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New law means applications for home loans entail more detail and will be scrutinised carefully

Many homeowners are selling their homes to downscale or upgrade and the majority will again be applying for home loans in order to purchase their new properties.

Most will find that the application process has changed considerably since they last went through it, says Carl Coetzee, chief executive of home loan originator BetterBond.

He says they should be prepared for their overall debt situation, as well as income and monthly expenditure, to come under much closer scrutiny, because of the National Credit Act.

“Although the banks are eager to lend to home buyers at the moment, this legislation requires them to ensure that any new credit application they approve will not result in the consumer becoming over-indebted and they take this very seriously.”

Today, buyers are encouraged to engage the services of bond originators to streamline the process, increase their chances of approval and ensure they get the best available interest rate.

The average difference between the highest and lowest interest rates offered on a single loan application is 0.5%, which can make a big difference over the lifetime of their home loan, Coetzee says.

“On a R1.5 million loan, for example, a rate concession of 0.5% translates into total savings of about R6000 a year on your instalments, and more than R118000 on the cumulative cost of the property over 20 years.”

Furthermore, the National Credit Regulator says the average rate of credit application approvals in South Africa is about 40%, whereas BetterBond’s rate of approval for the applications it submits is consistently over 75%.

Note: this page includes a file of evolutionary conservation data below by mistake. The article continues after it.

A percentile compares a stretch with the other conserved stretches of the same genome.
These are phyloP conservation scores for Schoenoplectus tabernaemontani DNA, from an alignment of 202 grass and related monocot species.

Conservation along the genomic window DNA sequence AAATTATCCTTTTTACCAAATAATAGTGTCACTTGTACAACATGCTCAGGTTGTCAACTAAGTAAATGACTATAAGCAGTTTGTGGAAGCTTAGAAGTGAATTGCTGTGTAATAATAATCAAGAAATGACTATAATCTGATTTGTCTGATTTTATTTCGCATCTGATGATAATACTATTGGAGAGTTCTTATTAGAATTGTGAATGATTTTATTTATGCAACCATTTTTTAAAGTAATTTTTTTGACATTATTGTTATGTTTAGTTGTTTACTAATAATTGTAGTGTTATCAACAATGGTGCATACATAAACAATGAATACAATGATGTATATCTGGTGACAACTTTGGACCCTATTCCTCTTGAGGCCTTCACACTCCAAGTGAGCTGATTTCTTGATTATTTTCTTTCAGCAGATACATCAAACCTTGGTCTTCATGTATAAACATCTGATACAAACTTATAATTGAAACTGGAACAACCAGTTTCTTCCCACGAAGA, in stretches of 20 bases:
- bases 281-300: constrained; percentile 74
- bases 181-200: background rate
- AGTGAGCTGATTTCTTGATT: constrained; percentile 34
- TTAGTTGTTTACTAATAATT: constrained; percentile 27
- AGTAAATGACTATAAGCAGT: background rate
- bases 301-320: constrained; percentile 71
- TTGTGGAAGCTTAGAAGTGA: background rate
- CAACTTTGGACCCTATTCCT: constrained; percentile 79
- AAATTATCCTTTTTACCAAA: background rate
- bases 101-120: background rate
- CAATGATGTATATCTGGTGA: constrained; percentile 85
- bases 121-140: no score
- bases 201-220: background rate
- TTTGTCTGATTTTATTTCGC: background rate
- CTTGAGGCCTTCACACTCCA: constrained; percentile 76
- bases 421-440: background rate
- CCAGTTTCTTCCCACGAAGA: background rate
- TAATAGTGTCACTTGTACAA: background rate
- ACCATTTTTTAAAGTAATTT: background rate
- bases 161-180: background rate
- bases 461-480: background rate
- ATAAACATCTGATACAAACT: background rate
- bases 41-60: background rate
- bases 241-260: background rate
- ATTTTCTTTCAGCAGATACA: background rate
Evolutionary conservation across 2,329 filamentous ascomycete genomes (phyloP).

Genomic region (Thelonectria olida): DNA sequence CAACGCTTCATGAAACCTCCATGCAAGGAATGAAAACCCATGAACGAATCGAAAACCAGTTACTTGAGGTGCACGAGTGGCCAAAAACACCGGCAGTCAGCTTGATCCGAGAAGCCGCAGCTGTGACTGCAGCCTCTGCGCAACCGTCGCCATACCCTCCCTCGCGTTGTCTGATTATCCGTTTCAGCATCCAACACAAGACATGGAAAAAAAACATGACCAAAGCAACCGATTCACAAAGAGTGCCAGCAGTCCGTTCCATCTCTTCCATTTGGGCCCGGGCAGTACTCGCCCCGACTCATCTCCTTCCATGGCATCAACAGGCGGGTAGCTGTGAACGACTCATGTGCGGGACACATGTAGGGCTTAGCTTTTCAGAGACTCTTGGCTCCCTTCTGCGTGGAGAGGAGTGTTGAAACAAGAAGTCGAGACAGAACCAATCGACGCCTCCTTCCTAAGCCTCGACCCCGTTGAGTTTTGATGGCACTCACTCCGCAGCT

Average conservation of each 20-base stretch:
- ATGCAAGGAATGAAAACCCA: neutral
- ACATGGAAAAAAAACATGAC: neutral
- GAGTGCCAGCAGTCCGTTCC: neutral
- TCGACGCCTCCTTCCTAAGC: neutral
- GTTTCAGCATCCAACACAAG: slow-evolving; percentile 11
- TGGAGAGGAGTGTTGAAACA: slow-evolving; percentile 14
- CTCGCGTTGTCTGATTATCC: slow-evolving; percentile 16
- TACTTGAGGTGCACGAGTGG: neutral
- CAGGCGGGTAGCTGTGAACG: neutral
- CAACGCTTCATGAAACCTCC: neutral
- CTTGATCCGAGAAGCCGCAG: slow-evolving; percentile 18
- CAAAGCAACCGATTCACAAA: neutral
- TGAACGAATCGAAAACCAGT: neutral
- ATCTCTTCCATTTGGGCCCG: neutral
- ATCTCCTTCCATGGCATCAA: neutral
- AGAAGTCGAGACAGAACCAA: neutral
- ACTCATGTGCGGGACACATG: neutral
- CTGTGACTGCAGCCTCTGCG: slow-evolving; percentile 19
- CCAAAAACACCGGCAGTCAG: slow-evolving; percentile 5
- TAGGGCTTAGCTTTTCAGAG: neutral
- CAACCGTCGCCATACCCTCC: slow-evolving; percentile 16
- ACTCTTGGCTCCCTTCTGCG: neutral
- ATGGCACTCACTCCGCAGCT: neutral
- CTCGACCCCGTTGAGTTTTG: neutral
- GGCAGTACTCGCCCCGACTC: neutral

To ensure the application process runs as smoothly and quickly as possible, even when using a home loan originator, he says repeat buyers should be prepared to provide their originator with the following:

* Personal details such as full names, ID number, tax number, date of birth, phone numbers, marital status, number of dependants, level of education, current address and length of stay there. These details should all be supported with hard copies of the relevant documents, such as an ID book, marriage certificate, school and university qualifications, most recent tax return and a council account that verifies their address.

* Employment details such as the name, address and phone number of their current employer and similar information about any other employers in the past two to five years. They will also need to state what position they hold and the type of work they do. This information should similarly be supported with documents such as an appointment letter and a formal job description, as well as copies of any specialised qualifications.

Include income details such as gross and net household earnings, supported by three months’ worth of payslips and bank statements. Regular overtime payments and any bonuses, commissions, dividends, interest and rental income may also be counted as income, and single parents may also include court-ordered alimony or child support payments

* Monthly expenditure details, including all instalments on existing debts, other regular payments such as school fees, insurance premiums, cellphone costs and water and electricity bills, and their average monthly grocery, transport and entertainment costs should be provided.

Coetzee says they might also need to provide a copy of any offer to purchase that has already been made, a copy of the property title deed, if available, and a copy of the building contract if the home loan applicant is intending to buy a plot-and-plan home. Applicants whose existing homes have already been sold should also provide copies of all the documents relating to that sale and showing what their proceeds will be and when these are likely to become available.

Prospective borrowers should be prepared to provide details of any other assets they own, such as savings, shares, holiday homes, rental properties and life insurance policies.

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